CU of Davis speaking about Hurley’s bias to Chiang Kai-shek and the Chinese Nationalists.
MS of Service speaking about Hurley being a “maverick on the range” and that there was “simply no way of apparently putting a rein on him.”
FS of Davis, seated and cross-legged, speaking.
MS of Service speaking about Roosevelt’s “hope of cooperation with the Soviet Union as a stabilizing force in the Far East.”
CU to MS of Emerson speaking about his surprise that he “didn’t see any Russians hiding under the bushes [in Yenan].” He goes on to speak about Mao being a “great Communist figure in his own right and that he was not about to take orders from Stalin, or anyone else.”
FS ZI to CU of Davis, seated and cross-legged, speaking about Hurley’s “position then [becoming] the official United States position”, following the death of Roosevelt and Truman’s succession, and that “the repercussions from this have carried on for decades - up to today”.
ECU ZO to CU of Ludden speaking.
MS to slow ZI of Emerson speaking about Joseph McCarthy and whoever “had been in Communist China was a subject of investigation.”
B-roll of McCarthy implicating Service in his investigation at a hearing.
MS of Davies who speaks about being “pilloried by Congressmen and in the press by publicists.”
MS of Ludden speaking about being “part of the conspiracy that sold China down the river to the Communists”.
MS ZI to CU of Service speaking about his dismissal.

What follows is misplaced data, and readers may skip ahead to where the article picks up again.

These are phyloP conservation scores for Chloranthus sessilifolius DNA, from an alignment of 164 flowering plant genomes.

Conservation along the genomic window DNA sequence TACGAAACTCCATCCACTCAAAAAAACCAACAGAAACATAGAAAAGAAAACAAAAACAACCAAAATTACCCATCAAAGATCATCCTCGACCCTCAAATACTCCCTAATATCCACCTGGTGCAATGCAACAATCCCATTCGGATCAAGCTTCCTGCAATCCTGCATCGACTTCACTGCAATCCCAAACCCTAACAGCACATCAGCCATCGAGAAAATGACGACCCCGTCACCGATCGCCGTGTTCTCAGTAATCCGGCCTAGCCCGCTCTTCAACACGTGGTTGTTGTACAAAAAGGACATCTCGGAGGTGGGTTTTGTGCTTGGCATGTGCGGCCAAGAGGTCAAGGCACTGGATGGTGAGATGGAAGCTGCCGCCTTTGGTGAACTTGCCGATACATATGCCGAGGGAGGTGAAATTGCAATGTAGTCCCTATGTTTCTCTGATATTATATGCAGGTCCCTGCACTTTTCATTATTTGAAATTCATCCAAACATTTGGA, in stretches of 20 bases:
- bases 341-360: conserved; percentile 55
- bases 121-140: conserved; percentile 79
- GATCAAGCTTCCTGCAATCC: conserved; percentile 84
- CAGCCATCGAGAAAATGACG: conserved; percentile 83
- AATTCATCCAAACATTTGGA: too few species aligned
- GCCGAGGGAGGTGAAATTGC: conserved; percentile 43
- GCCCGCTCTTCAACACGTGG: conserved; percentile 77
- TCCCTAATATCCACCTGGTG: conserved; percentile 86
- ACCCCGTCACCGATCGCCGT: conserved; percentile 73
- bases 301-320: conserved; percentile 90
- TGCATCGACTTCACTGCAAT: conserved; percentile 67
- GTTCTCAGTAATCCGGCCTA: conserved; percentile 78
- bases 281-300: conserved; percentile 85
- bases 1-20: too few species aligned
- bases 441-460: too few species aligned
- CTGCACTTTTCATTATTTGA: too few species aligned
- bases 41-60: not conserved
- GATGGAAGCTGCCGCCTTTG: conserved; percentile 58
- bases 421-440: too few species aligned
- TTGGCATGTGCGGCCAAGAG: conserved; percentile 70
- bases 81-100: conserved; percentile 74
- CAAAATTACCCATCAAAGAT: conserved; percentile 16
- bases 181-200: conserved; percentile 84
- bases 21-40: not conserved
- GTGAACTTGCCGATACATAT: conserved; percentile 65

MS of Davies speaking about being labeled as “an embarrassment to the State Department”.
MS of Ludden bitterly commenting on the situation as being “fairly disgusting.”
MS of Davies talking about his return to Lima, Peru, from Washington and his award-winning furniture company. Portrait photos of Davies at work.
CU of Service speaking about his difficulty to find work at the time.
MS ZI to CU of Davies talking about his family life in Peru and his move back to the USA.
CU of Service speaking about his appeal. B-roll of Service after his reinstatement into the Department of State.
EXT MS of Ludden, seated with cigarette, speaking.
CU of Emerson speaking about “these charges [that] kept cropping up.” CU of his bitter expression.
MS of Ludden seated and smoking a cigarette, speaking in support of Emerson.
MS ZI to CU of Davies speaking about moving on from the situation.
CU of Emerson speaking about the “effects of all of this on our Foreign Service” being “quite serious.”
ZI to MS of Davies speaking.
MS ZI to CU of Emerson speaking.
MS of Davies speaking about their mission establishing a “relationship [with China] that would carry on through to the post-war period”. B-roll of Service seated in uniform with Zhou Enlai, both smiling.
MS of Service hypothesizing that “there wouldn’t be an exile government in Taiwan” and “if we had maintained relations with China, there would not have been a Korean War”. Also suggesting that “there might not have been a Vietnam War.”
B-roll of Mao Zedong with audio of Emerson speaking. MS of Emerson continuing to speak about the “opportunity for us at the present time to again develop a relationship with the government of mainland China.”